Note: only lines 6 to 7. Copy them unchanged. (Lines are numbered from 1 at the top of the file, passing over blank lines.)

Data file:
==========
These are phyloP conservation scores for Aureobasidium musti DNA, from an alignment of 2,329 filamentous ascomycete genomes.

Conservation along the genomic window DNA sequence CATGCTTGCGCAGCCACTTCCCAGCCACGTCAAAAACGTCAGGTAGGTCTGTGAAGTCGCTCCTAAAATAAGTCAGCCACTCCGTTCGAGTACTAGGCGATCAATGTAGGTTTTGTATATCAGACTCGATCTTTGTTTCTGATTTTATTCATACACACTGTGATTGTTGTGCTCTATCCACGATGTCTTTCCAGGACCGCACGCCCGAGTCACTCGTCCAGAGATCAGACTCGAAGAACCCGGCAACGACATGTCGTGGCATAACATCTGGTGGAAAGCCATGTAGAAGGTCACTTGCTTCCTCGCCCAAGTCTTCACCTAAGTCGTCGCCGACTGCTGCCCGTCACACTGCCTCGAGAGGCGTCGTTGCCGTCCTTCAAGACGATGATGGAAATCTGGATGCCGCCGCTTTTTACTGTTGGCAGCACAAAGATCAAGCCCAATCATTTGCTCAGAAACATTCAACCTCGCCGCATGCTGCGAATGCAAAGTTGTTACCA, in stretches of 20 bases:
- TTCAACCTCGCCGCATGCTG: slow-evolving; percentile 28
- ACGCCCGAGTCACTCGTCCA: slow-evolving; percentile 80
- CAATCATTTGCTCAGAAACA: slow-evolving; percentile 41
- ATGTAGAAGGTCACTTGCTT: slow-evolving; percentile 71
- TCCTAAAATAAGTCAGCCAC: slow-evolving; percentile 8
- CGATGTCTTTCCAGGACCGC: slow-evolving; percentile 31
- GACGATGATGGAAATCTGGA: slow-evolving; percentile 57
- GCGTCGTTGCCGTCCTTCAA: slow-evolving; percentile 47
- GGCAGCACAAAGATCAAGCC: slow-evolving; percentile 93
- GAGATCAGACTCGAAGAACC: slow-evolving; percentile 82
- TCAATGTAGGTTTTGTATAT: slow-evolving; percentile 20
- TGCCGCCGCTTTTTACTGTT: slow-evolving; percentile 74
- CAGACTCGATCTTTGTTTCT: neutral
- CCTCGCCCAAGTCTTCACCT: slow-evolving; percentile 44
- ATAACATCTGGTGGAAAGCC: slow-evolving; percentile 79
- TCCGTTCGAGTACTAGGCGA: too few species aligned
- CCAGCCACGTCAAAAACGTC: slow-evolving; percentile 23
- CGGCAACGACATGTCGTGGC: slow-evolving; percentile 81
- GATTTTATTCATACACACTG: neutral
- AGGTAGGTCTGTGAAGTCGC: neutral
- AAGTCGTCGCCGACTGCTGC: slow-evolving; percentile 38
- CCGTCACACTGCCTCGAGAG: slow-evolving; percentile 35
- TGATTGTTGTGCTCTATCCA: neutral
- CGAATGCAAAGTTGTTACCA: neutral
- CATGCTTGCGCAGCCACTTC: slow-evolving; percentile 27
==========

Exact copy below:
- ATGTAGAAGGTCACTTGCTT: slow-evolving; percentile 71
- TCCTAAAATAAGTCAGCCAC: slow-evolving; percentile 8